I suspect that any tiny efficiency loss would be more than overcome by the resulting reduced cable losses.

Our Victron controller may be more or less efficient than that Morningstar. Victron engineers have stated "The efficiency level is pretty stable througout the whole range (>90-94% )" in the past.
I certainly have no concerns with such small and to me all but unmeasurable differences.
 #165416  by ianganderton
 Sun Sep 13, 2020 1:43 am
Neddy wrote:Ian, the author of that article seems to be unaware of the fact that MPPT controllers lose efficiency as panel supply voltage rises.
Take a look at the performance data of a typical MPPT controller :-
TriStar 60.JPG
See how the higher voltages of Serial panel connection are clearly less efficient than lower voltage Parallel panel connection.
The author's 96 volt(!) array will be particularly inefficient, especially at low light levels.
Notice also how, the higher the panel voltage, the earlier MPPT performance collapses as the ambient light level falls.
Parallel connection is more efficient than Serial connection right across the board, but especially at low light levels - when you need all the power you can get.
I haven’t seen that graph before and the logic flies in the face of the best practice I see on various solar forums I lurk on. Nate works closely with Victron doing online Q&A for them through their channels so will have access to their technical staff.

I suspect efficiencies will vary between different MPPT controllers. It’s interesting and I’m definitely going to look into it.

The cables connecting solar panels to the charge controller are often some of the longest runs in our vehicles and carry the most power during a day. Higher voltage means significantly lower cable costs and significant improvements in efficiency’s.

On top of that the voltage headroom gives the mppt controller more to work with as voltages drop on cloudy days.


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 #165420  by scubadoo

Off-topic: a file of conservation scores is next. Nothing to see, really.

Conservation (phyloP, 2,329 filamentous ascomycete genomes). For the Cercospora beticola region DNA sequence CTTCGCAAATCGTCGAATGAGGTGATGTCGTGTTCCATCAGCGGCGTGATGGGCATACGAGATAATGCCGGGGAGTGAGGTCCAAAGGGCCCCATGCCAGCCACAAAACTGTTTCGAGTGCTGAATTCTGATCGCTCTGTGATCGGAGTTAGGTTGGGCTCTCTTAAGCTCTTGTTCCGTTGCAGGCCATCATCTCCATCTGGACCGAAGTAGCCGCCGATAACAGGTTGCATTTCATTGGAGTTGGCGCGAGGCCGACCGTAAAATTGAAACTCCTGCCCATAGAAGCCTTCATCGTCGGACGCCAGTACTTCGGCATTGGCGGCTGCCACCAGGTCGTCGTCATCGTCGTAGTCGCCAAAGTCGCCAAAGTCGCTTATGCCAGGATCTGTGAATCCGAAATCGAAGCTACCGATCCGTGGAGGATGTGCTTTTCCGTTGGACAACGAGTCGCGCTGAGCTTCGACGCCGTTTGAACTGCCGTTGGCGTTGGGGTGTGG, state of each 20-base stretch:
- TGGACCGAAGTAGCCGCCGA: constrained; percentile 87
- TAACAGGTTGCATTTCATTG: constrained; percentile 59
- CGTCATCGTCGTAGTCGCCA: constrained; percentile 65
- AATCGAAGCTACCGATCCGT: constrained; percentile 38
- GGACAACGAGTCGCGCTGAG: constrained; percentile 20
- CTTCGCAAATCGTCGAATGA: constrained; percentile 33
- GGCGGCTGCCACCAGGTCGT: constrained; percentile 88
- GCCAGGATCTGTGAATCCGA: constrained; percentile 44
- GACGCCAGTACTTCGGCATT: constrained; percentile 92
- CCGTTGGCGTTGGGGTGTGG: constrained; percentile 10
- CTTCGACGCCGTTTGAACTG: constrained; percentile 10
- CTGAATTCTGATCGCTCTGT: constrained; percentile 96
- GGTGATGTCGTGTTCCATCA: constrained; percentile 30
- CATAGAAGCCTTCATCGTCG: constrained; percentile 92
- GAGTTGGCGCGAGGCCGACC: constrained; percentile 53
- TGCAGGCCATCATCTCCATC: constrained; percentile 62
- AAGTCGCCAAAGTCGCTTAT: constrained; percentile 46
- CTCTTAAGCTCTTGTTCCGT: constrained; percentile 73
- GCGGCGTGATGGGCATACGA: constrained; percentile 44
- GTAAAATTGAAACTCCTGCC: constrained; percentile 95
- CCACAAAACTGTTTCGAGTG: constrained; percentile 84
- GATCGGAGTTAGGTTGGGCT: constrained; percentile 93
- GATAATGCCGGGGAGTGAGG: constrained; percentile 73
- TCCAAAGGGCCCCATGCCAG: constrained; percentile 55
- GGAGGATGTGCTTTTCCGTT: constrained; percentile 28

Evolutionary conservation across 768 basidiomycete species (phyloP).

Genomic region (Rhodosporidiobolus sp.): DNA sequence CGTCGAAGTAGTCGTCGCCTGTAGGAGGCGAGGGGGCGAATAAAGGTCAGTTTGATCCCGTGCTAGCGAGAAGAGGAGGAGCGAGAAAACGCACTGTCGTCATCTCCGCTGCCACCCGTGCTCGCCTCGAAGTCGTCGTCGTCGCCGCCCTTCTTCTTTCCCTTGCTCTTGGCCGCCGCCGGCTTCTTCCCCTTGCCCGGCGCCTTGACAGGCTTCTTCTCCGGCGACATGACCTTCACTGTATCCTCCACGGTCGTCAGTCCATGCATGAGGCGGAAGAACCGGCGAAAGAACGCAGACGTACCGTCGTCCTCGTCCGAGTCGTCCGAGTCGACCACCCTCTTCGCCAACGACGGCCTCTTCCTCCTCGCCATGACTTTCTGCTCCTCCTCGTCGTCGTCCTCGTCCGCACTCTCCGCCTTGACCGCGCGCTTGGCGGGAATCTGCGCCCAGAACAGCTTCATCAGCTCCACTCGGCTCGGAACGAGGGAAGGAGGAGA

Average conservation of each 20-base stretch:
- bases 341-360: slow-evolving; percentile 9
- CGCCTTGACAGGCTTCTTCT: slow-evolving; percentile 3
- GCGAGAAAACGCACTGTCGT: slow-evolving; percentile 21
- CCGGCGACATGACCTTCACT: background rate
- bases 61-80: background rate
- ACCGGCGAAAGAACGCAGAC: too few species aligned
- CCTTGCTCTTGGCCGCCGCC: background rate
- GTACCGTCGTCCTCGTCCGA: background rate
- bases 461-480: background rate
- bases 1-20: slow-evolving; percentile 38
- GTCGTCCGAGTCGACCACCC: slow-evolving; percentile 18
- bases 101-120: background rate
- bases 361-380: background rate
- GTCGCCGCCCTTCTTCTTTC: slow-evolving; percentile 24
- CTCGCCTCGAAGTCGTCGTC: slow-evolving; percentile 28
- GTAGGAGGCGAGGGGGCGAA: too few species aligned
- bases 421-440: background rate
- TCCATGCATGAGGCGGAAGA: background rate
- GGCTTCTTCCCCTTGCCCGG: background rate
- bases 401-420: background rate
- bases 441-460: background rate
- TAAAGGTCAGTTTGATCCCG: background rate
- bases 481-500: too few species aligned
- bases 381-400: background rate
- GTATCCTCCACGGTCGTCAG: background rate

Sun Sep 13, 2020 9:04 am
No 12V panels here for a long time so I can't compare.
I have installed 3x 24V solar panels on our motorhome roof normally connected in parallel to a Victron 50A MPPT controller. All 3 are almost identical in surface area.
AASolar 270W rated mono. 6 years old.
270W rated poly. About 3 years old.
305W rated brand name mono "Perc". Added February this year replacing a 270W rated mono. I was curious.

I can connect 1, 2 or 3 panels in series or parallel combinations and measure individual currents when required with little effort via multiple 3way MC4 connectors.
Limited testing reveals that ALL output almost identical energy into the battery! The maximum variation is less than 300mA so far even for the "305W" panel. That extra 35W dissapears somewhere. ;)
Surprisingly and against all theories the poly is consistently the best performer but only just.
Checked occasionally on sunny and very overcast days at random times throughout daylight hours.
Shading. I have not really experimented sufficiently to write anything in stone but when the satellite dish casts a shadow over the nearby Perc panel output drops by very roughly 30% if parallel connected and 90% if serial connected.
Chris has much better luck.
Needless to say we avoid shading whenever possible.